The U.S. Supreme Court heard another major abortion case in July 1992. In Planned Parenthood v. Casey, the court reviewed a Pennsylvania statute that required women seeking abortions to receive counseling from physicians in favor of continuing their pregnancies, and then to wait at least 24 hours before obtaining an abortion procedure. Notification of spouses and parents about requests for abortions was also required. Only the provision for spousal notification was considered to impose an undue burden on women by the Supreme Court, and this provision was thus judged unconstitutional. The Court acknowledged the situation of women in abusive relationships, with the potential for violence perceived as part of the burden for women wishing to act independently of their partners. Other provisions of the statute were left intact, although most were seen by the Court as medically unnecessary and burdensome to a lesser extent.
Although Roe v. Wade was not overturned by the Supreme Court in the Planned Parenthood v. Casey decision, the Court’s strict interpretation of undue burden set a precedent for states to impose numerous restrictions on women exercising their right to abortion. Systematic attacks have eroded women’s access to abortion despite its legal status. As of 2002, 32 states required parental consent or notification for adolescents seeking abortions. In many of these states, it is possible to seek a “judicial by-pass” of parental involvement, but this provision can only be used if a teen has the information and resources to bring a persuasive request to a court. Eighteen states in 2002 mandated delays in accessing abortion pursuant to state-directed counseling. Four states disallowed private insurance coverage of abortion services, and another state required companies to offer alternative policies excluding abortion coverage.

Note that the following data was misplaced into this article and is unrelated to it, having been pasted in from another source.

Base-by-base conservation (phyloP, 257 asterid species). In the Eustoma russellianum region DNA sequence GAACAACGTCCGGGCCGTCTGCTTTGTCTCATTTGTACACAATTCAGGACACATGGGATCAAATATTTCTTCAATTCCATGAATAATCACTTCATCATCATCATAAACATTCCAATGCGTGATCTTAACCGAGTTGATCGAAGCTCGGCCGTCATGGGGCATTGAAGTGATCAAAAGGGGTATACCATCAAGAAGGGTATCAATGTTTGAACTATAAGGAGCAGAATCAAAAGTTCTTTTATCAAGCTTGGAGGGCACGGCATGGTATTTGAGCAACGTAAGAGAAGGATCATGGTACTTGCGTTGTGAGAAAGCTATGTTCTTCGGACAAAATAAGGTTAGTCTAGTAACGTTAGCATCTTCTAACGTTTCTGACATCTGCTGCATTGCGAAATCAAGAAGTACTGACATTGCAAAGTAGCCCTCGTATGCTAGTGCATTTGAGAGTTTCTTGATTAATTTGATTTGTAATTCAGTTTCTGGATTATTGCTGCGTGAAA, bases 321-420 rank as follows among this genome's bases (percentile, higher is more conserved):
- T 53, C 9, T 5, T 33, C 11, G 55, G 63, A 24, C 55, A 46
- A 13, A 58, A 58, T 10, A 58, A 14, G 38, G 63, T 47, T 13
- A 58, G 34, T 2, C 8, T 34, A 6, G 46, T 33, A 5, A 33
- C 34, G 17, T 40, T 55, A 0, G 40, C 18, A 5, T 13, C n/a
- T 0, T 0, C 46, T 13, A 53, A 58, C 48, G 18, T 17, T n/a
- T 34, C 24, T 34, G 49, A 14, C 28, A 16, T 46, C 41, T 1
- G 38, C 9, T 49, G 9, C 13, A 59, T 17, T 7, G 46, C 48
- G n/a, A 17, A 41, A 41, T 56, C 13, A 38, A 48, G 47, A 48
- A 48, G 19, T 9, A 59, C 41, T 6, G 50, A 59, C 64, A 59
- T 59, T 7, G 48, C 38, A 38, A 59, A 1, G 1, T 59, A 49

Under the second Bush administration, abortion opponents made significant inroads by labeling a rarely used procedure “partial-birth” abortion. Most (88%) abortions are performed in the first 12 weeks of pregnancy, and very few occur after 20 weeks. By evoking distorted images of abortion, antiabortion activists succeeded in getting the so-called PartialBirth Abortion Ban Act of 2003 passed by Congress and signed by President Bush in November 2003. Lawsuits ensued to challenge the constitutionality of the ban and prevent its enforcement, based on the lack of any exceptions to protect the health or life of the woman. As of June 2004, a federal district judge ruled favorably on a lawsuit brought by Planned Parenthood Federation of America (PPFA), and action on other suits was pending.
Access To Abortion
Restrictions on abortion and lack of broad access to abortion services are unique for a legal medical procedure. It is difficult to imagine similar infringements on medical decision making in clinical areas such as heart surgery or cancer treatment. Because of political opposition and associated harassment and violence toward patients and providers, the United States now has a limited number of active abortion providers. In 2000, 87% of U.S. counties (home to more than one third of all women of reproductive age) had no abortion provider. The number of providers declined from 2,042 in 1996 to 1,819 in 2000, with rural areas most seriously underserved.